This week our plans for the new building on the Oliver’s site go to the Council Planning Department. I am not counting my chickens, so I am enjoying the perfection of the building on paper, knowing that by the planners have finished with it, it may be a shadow of its former self.
Niall McLaughlin have listened to my desire for something peaceful, delicate, aesthetic. The Pavilion hovers over a meadow of wild grasses, a compact unit of long art room with domestic ‘pods’ to one side: bedroom, bathroom and kitchenette. It is not a sea of glass, but a place of filtered light and framed views. Uphill, the inland long side of the building has three large, round, convex windows. Our wish to use the space as an art room inspired the architects to add this feature, which will act as a type of ‘claude glass’: a lens through which artists of the picturesque movement viewed landscapes in order to idealise them for painting. The downward side to the sea has shutters which slide back to create a row of openings to frame the harbour. As they slide back, they leave a low bench along the length for sitting conversationally, inside or out. Below, the grass reaches just to the top of the veranda floor creating unceasing ripples of movement.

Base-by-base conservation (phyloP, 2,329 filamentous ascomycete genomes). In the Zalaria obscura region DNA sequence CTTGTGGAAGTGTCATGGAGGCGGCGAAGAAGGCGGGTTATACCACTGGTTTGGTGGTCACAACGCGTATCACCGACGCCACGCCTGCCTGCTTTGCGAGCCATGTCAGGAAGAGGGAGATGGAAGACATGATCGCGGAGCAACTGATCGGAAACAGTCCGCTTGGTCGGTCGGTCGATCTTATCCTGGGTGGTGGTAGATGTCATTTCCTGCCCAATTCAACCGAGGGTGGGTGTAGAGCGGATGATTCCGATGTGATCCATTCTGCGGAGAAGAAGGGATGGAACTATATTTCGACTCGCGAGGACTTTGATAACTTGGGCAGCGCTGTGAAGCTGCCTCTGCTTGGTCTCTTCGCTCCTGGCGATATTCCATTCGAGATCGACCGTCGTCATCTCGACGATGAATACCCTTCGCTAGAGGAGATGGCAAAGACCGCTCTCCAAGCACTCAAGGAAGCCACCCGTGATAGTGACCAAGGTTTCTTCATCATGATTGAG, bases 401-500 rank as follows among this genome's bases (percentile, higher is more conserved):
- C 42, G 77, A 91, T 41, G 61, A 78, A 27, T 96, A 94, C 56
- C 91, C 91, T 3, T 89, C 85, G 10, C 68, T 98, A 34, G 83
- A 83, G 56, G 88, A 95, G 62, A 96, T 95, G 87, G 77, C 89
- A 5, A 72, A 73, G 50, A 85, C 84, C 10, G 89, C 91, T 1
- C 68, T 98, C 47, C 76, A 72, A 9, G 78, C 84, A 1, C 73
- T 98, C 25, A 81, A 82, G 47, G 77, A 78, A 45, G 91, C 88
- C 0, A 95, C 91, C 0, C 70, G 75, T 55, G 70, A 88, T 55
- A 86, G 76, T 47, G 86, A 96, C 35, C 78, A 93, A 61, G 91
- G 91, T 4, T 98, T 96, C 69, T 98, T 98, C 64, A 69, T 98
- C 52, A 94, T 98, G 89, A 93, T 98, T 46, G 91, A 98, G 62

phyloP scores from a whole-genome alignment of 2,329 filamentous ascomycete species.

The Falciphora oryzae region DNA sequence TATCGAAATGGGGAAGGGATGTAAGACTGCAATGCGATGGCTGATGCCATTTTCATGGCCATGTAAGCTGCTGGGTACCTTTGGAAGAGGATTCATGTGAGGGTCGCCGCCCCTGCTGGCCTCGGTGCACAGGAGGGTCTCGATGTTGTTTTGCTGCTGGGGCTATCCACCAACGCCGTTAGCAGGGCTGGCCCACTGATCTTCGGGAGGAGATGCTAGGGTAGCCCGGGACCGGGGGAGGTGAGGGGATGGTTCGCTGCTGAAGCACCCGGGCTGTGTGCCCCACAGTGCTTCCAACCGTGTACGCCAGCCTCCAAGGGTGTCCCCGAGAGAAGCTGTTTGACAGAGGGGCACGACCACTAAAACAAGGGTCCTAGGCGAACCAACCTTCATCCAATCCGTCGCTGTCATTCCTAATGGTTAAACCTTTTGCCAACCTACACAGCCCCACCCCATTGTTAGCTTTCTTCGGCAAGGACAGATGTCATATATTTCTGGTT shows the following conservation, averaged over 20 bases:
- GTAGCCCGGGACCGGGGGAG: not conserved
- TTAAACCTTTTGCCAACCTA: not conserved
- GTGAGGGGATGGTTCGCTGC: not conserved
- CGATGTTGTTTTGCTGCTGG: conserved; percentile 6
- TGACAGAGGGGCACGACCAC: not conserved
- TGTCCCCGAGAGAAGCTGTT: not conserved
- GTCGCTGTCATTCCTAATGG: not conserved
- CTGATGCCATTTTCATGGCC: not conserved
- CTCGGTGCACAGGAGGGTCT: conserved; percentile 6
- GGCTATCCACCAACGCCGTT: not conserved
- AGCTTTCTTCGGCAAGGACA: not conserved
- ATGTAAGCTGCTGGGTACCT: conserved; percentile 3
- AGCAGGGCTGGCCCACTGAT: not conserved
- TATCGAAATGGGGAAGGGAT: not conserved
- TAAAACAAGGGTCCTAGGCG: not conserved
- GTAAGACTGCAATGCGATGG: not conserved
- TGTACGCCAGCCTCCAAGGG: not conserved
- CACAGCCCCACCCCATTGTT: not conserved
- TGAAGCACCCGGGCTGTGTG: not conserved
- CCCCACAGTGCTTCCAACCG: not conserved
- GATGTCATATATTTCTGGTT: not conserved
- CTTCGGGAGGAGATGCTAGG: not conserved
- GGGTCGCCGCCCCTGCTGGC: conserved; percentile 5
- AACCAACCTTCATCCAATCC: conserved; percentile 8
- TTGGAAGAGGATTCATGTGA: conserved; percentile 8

The lightness is in the complex metal frame, the finish externally of metal too, mellow colours reflecting those of the landscape, while the interior is lined in wood to reflect the Japanese buildings that I love. The Pavilion is tucked away, to one side of the plot, so quite a contrast to the central siting of the white bungalow, a more discrete and sympathetic setting from the harbour wall, creating a sweep of a view from James land across to the corner of our own.
My hopes for this are tied on the opinions of the those around us, and here is a sketch so you can give yours.